Aphex Twin releases playful new EP

By Jackson Maxwell


When Richard D. James first unveiled “Syro,” his first album as Aphex Twin in 13 years to an unsuspecting world last fall, he said it was the most accessible of at least half a dozen finished works that he had recorded during the preceding decade-plus. Considering the sheer size of his output in the 1990s, the idea of a handful of finished Aphex Twin albums sitting in James’ archives was not difficult to conceive.

And though it is unknown when “Computer Controlled Acoustic Instruments pt2” was recorded – for all we know, James could have dashed if off a month ago – it would seem as though it is one of the less accessible finished works James was referring to a few months ago.

Standing in stark contrast to the smooth, organic sounds of “Syro,” James’ second release as Aphex Twin in the last five months mostly lives up to its title. The EP’s 13 tracks are mostly brief, prepared piano or percussion pieces with six tracks clocking in at less than a minute. That brevity makes the EP a fidgety listen; just when one thinks they have figured out James’ desired direction, he abruptly throws the listener off course.

Its brevity also makes “Computer Controlled Acoustic Instruments pt2” a more playful outing than “Syro,” with zany oddities like the 20-second snare piece, “snar2” and the wild piano lines of “disk aud1_12,” which clocks in at a total of nine seconds.

But while it may be more fun in a way, “Computer Controlled Acoustic Instruments,” released Jan. 23, lacks the compositional mastery that made “Syro” such an engaging experience. With their mechanical origins, these computerized individual instruments just do not have the same impact as the endless layers of analog synths James usually uses as his palette.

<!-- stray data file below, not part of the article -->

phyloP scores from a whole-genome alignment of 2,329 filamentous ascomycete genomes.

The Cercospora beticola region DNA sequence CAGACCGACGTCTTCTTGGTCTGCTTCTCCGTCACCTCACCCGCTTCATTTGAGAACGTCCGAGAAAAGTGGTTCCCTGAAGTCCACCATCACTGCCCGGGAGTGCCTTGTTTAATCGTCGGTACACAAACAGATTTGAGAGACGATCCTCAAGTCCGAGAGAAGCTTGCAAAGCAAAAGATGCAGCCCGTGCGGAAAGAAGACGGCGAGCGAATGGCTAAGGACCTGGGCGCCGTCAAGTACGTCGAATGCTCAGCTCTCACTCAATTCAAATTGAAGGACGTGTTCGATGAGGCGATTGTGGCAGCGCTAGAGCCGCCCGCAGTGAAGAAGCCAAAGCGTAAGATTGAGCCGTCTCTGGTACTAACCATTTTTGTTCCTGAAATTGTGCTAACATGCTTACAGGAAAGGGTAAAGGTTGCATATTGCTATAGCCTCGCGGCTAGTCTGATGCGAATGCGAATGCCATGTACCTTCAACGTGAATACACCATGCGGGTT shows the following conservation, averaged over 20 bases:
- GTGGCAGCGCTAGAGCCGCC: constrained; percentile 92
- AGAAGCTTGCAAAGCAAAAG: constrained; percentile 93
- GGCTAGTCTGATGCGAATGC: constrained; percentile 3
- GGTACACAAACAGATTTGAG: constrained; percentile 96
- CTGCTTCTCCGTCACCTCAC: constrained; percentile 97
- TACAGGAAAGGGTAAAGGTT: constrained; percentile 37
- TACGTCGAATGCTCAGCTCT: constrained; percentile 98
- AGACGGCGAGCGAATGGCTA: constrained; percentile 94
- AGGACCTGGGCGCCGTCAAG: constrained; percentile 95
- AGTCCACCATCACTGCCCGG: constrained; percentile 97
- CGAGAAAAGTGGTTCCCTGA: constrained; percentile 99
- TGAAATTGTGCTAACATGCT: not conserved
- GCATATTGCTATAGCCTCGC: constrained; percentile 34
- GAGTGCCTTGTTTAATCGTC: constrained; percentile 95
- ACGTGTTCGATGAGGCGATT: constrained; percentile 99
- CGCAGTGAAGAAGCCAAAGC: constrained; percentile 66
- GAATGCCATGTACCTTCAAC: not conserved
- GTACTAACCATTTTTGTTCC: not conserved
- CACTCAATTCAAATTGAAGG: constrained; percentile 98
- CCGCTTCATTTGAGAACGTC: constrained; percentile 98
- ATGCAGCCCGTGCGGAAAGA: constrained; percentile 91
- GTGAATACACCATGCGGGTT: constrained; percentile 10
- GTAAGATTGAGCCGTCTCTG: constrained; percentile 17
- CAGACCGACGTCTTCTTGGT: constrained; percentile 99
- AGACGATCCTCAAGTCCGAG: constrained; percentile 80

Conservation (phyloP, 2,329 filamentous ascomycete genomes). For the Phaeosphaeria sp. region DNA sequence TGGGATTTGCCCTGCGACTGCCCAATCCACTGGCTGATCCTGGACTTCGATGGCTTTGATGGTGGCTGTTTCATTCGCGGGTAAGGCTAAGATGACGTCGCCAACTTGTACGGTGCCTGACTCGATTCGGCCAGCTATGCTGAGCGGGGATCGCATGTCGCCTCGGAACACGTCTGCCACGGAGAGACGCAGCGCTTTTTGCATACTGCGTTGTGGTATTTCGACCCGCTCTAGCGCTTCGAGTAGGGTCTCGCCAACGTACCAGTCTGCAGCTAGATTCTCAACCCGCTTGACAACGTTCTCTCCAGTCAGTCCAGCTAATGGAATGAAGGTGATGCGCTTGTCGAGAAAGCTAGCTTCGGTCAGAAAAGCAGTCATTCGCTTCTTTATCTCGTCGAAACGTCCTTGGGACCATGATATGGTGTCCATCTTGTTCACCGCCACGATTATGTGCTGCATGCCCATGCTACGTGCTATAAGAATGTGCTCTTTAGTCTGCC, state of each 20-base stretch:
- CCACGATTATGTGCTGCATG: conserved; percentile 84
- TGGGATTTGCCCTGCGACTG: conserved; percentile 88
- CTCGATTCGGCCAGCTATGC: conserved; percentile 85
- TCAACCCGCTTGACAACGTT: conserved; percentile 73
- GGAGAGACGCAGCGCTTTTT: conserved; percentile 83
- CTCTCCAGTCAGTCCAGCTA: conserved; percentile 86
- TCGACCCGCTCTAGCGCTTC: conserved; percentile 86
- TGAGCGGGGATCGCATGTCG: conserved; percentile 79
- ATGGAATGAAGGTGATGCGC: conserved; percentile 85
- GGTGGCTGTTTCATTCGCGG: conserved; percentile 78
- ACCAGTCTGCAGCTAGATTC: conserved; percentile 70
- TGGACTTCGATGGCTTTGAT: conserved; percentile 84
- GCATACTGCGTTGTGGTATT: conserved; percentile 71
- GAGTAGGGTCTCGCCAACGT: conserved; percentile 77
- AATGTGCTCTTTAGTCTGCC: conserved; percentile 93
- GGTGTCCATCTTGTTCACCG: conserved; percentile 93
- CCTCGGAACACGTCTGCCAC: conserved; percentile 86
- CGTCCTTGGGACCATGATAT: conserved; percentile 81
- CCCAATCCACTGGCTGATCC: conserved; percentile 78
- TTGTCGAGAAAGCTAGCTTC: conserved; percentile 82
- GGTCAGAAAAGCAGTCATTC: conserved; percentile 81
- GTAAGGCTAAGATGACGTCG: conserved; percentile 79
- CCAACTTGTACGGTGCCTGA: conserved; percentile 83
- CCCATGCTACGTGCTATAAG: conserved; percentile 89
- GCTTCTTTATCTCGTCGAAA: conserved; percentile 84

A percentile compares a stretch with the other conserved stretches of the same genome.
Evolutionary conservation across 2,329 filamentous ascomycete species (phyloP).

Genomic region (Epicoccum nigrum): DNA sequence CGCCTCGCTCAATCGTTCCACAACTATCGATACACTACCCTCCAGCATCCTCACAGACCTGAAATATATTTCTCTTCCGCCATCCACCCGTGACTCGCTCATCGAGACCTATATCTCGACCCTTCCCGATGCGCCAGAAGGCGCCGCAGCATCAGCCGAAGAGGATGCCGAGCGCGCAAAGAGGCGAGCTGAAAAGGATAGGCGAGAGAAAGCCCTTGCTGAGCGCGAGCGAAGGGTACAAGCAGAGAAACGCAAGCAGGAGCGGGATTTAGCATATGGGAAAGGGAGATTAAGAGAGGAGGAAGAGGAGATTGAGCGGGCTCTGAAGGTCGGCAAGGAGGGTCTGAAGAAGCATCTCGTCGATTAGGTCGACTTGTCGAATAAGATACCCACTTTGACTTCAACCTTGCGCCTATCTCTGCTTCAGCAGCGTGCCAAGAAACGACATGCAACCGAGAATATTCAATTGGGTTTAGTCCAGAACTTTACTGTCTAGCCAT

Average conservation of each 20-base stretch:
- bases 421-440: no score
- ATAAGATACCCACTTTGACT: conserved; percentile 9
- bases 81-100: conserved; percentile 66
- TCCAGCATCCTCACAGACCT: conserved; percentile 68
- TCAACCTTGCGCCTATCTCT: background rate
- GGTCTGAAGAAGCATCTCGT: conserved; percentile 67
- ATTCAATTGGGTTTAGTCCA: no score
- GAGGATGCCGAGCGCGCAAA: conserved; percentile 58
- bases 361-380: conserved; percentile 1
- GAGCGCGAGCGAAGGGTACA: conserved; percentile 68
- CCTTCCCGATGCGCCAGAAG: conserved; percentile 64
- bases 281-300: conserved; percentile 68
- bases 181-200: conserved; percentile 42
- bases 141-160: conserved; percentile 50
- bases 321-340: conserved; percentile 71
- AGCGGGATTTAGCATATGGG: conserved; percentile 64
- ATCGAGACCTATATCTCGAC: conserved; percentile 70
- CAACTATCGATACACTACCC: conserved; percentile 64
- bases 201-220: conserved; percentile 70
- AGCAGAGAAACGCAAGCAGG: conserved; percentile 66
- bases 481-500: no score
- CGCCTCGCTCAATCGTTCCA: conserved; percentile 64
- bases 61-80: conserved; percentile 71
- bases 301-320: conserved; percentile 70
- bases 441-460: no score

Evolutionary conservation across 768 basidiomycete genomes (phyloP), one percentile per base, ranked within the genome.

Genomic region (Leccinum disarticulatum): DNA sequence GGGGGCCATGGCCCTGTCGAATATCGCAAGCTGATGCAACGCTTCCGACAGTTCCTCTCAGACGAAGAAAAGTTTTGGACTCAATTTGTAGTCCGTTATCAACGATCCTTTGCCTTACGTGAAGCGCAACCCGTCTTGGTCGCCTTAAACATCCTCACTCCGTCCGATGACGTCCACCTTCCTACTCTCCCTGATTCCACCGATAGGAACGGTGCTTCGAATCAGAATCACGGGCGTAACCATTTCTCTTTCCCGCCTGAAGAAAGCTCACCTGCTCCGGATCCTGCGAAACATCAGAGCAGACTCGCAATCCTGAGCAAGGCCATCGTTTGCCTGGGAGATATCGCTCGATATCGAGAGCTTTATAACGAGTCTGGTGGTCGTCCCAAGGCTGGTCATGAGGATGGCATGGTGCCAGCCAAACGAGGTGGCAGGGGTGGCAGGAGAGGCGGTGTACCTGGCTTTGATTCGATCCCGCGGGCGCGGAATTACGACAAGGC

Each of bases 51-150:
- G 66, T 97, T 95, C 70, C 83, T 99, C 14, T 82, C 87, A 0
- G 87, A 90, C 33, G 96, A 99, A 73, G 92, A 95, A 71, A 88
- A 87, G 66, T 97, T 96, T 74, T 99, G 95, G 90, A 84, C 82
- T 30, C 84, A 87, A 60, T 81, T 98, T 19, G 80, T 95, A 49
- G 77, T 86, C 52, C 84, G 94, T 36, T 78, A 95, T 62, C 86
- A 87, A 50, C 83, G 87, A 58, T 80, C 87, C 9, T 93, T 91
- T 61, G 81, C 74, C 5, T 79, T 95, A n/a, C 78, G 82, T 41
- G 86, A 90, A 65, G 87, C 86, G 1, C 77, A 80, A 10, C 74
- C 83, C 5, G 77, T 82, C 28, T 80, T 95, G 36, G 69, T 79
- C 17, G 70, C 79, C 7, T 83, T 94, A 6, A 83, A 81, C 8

Consider “piano un1 arpej,” one of the EP’s piano-based pieces. The track flutters around aimlessly for the entirety of its 50-second duration, stumbling upon one or two beautiful clusters of chords, but never finding one to permanently settle on. From “Avril 14th,” the centerpiece of his 2001 album, “Drukqs,” one can discern that James can churn out a stunning piano melody in less than two minutes.

But few of the pieces on “Acoustic Instruments” seem to have the focus of the loop-based pieces on “Drukqs,” the closest analog to this EP in James’ discography. Closer “hat5c 0001 rec-4” – you really have to love these titles, if nothing else – is one of the EP’s more live-sounding moments, with an off-kilter rhythm that brings cosmic Krautrock like Can to mind. “disk prep calrec2 barn dance (slo)” has a near-industrial vibe, with its one-note melody and clattering, metallic percussion.

Opener “diskhat ALL prepared1mixed 13,” with its slow evolution from a simple creeper to a complex, rhythmically diverse composition, is the EP’s most fully fleshed out and fully realized piece. Consistently unpredictable and experimental, it is an appropriate tone-setter for the rest of the album.

In recent weeks, numerous, mysterious SoundCloud accounts anonymously released dozens of tracks that sounded very much like James’ work. Most of these tracks have since been confirmed as authentic by James’ extensive, die-hard fan base.

With this development, there is no telling how large James’ vault of music is. If his past is any indication, “Computer Controlled Acoustic Instruments pt2” may be far from the last we hear of James in 2015.

Even if his newest EP is disappointingly mechanical and scatterbrained, one gets the feeling that James has quite a few more releases like this one waiting in the wings.

Jackson Maxwell can be reached at [email protected]